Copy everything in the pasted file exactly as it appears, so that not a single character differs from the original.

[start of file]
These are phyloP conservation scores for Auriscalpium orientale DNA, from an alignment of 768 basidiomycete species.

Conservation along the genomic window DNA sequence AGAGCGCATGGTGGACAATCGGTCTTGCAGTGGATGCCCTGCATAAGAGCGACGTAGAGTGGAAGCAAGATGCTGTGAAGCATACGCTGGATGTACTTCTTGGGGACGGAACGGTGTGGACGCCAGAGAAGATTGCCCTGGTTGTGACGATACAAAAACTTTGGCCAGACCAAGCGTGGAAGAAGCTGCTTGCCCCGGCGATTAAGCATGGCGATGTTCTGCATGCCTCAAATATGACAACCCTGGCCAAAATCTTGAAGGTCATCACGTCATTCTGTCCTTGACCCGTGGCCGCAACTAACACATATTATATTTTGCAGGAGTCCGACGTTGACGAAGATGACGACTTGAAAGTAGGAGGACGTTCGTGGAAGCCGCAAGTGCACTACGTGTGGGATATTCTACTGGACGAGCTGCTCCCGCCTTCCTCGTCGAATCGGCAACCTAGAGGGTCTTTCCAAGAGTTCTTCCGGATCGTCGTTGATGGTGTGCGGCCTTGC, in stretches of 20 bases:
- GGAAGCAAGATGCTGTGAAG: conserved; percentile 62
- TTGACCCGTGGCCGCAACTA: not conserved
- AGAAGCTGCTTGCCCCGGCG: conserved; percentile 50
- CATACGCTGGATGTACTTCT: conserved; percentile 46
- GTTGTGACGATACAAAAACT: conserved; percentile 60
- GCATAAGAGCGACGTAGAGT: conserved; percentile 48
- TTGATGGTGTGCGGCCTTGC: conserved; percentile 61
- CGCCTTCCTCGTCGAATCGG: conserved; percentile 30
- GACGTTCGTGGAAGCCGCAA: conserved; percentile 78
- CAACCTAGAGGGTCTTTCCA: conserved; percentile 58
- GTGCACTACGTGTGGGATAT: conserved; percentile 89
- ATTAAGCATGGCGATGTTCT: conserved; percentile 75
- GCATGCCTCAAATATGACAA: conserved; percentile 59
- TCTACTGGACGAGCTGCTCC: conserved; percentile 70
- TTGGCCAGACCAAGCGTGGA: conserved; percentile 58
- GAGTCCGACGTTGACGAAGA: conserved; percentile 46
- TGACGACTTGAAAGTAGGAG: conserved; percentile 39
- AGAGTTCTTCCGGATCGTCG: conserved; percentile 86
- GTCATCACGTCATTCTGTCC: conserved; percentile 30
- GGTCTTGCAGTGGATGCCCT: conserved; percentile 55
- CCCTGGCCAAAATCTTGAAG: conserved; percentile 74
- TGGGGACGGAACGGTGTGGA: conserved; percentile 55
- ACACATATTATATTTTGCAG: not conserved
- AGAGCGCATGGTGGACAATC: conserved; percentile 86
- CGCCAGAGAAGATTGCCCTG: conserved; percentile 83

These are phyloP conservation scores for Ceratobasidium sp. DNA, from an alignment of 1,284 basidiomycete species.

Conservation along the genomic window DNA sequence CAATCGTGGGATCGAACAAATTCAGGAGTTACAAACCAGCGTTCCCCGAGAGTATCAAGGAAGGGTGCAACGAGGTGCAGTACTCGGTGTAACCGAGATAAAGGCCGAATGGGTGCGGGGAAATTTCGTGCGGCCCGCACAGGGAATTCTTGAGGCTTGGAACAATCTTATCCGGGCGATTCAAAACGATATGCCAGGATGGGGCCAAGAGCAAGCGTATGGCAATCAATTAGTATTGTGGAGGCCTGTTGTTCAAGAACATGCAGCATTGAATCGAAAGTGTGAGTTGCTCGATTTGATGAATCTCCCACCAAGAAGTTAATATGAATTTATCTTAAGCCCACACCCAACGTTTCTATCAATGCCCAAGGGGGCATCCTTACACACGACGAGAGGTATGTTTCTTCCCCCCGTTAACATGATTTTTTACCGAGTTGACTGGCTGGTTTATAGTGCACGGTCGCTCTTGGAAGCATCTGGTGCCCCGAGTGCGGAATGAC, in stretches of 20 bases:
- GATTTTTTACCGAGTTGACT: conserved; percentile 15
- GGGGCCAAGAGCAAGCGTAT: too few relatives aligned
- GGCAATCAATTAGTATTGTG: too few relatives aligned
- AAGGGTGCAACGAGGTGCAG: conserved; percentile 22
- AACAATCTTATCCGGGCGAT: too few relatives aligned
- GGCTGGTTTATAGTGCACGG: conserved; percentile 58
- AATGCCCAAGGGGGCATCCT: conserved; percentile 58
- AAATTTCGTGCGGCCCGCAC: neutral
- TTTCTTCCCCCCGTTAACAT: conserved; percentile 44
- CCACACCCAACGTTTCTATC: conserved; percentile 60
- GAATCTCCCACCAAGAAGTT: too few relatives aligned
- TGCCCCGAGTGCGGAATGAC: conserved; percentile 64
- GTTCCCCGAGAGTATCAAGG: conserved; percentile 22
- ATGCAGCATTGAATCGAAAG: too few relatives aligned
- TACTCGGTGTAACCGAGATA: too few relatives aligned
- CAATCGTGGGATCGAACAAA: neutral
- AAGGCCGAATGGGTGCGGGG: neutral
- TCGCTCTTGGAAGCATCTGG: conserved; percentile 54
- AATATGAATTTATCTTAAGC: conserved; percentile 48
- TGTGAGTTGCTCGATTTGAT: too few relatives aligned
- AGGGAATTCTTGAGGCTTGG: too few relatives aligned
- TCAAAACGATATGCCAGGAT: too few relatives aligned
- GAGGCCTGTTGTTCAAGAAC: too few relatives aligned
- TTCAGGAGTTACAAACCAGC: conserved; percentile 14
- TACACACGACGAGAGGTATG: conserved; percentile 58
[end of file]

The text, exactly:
These are phyloP conservation scores for Auriscalpium orientale DNA, from an alignment of 768 basidiomycete species.

Conservation along the genomic window DNA sequence AGAGCGCATGGTGGACAATCGGTCTTGCAGTGGATGCCCTGCATAAGAGCGACGTAGAGTGGAAGCAAGATGCTGTGAAGCATACGCTGGATGTACTTCTTGGGGACGGAACGGTGTGGACGCCAGAGAAGATTGCCCTGGTTGTGACGATACAAAAACTTTGGCCAGACCAAGCGTGGAAGAAGCTGCTTGCCCCGGCGATTAAGCATGGCGATGTTCTGCATGCCTCAAATATGACAACCCTGGCCAAAATCTTGAAGGTCATCACGTCATTCTGTCCTTGACCCGTGGCCGCAACTAACACATATTATATTTTGCAGGAGTCCGACGTTGACGAAGATGACGACTTGAAAGTAGGAGGACGTTCGTGGAAGCCGCAAGTGCACTACGTGTGGGATATTCTACTGGACGAGCTGCTCCCGCCTTCCTCGTCGAATCGGCAACCTAGAGGGTCTTTCCAAGAGTTCTTCCGGATCGTCGTTGATGGTGTGCGGCCTTGC, in stretches of 20 bases:
- GGAAGCAAGATGCTGTGAAG: conserved; percentile 62
- TTGACCCGTGGCCGCAACTA: not conserved
- AGAAGCTGCTTGCCCCGGCG: conserved; percentile 50
- CATACGCTGGATGTACTTCT: conserved; percentile 46
- GTTGTGACGATACAAAAACT: conserved; percentile 60
- GCATAAGAGCGACGTAGAGT: conserved; percentile 48
- TTGATGGTGTGCGGCCTTGC: conserved; percentile 61
- CGCCTTCCTCGTCGAATCGG: conserved; percentile 30
- GACGTTCGTGGAAGCCGCAA: conserved; percentile 78
- CAACCTAGAGGGTCTTTCCA: conserved; percentile 58
- GTGCACTACGTGTGGGATAT: conserved; percentile 89
- ATTAAGCATGGCGATGTTCT: conserved; percentile 75
- GCATGCCTCAAATATGACAA: conserved; percentile 59
- TCTACTGGACGAGCTGCTCC: conserved; percentile 70
- TTGGCCAGACCAAGCGTGGA: conserved; percentile 58
- GAGTCCGACGTTGACGAAGA: conserved; percentile 46
- TGACGACTTGAAAGTAGGAG: conserved; percentile 39
- AGAGTTCTTCCGGATCGTCG: conserved; percentile 86
- GTCATCACGTCATTCTGTCC: conserved; percentile 30
- GGTCTTGCAGTGGATGCCCT: conserved; percentile 55
- CCCTGGCCAAAATCTTGAAG: conserved; percentile 74
- TGGGGACGGAACGGTGTGGA: conserved; percentile 55
- ACACATATTATATTTTGCAG: not conserved
- AGAGCGCATGGTGGACAATC: conserved; percentile 86
- CGCCAGAGAAGATTGCCCTG: conserved; percentile 83

These are phyloP conservation scores for Ceratobasidium sp. DNA, from an alignment of 1,284 basidiomycete species.

Conservation along the genomic window DNA sequence CAATCGTGGGATCGAACAAATTCAGGAGTTACAAACCAGCGTTCCCCGAGAGTATCAAGGAAGGGTGCAACGAGGTGCAGTACTCGGTGTAACCGAGATAAAGGCCGAATGGGTGCGGGGAAATTTCGTGCGGCCCGCACAGGGAATTCTTGAGGCTTGGAACAATCTTATCCGGGCGATTCAAAACGATATGCCAGGATGGGGCCAAGAGCAAGCGTATGGCAATCAATTAGTATTGTGGAGGCCTGTTGTTCAAGAACATGCAGCATTGAATCGAAAGTGTGAGTTGCTCGATTTGATGAATCTCCCACCAAGAAGTTAATATGAATTTATCTTAAGCCCACACCCAACGTTTCTATCAATGCCCAAGGGGGCATCCTTACACACGACGAGAGGTATGTTTCTTCCCCCCGTTAACATGATTTTTTACCGAGTTGACTGGCTGGTTTATAGTGCACGGTCGCTCTTGGAAGCATCTGGTGCCCCGAGTGCGGAATGAC, in stretches of 20 bases:
- GATTTTTTACCGAGTTGACT: conserved; percentile 15
- GGGGCCAAGAGCAAGCGTAT: too few relatives aligned
- GGCAATCAATTAGTATTGTG: too few relatives aligned
- AAGGGTGCAACGAGGTGCAG: conserved; percentile 22
- AACAATCTTATCCGGGCGAT: too few relatives aligned
- GGCTGGTTTATAGTGCACGG: conserved; percentile 58
- AATGCCCAAGGGGGCATCCT: conserved; percentile 58
- AAATTTCGTGCGGCCCGCAC: neutral
- TTTCTTCCCCCCGTTAACAT: conserved; percentile 44
- CCACACCCAACGTTTCTATC: conserved; percentile 60
- GAATCTCCCACCAAGAAGTT: too few relatives aligned
- TGCCCCGAGTGCGGAATGAC: conserved; percentile 64
- GTTCCCCGAGAGTATCAAGG: conserved; percentile 22
- ATGCAGCATTGAATCGAAAG: too few relatives aligned
- TACTCGGTGTAACCGAGATA: too few relatives aligned
- CAATCGTGGGATCGAACAAA: neutral
- AAGGCCGAATGGGTGCGGGG: neutral
- TCGCTCTTGGAAGCATCTGG: conserved; percentile 54
- AATATGAATTTATCTTAAGC: conserved; percentile 48
- TGTGAGTTGCTCGATTTGAT: too few relatives aligned
- AGGGAATTCTTGAGGCTTGG: too few relatives aligned
- TCAAAACGATATGCCAGGAT: too few relatives aligned
- GAGGCCTGTTGTTCAAGAAC: too few relatives aligned
- TTCAGGAGTTACAAACCAGC: conserved; percentile 14
- TACACACGACGAGAGGTATG: conserved; percentile 58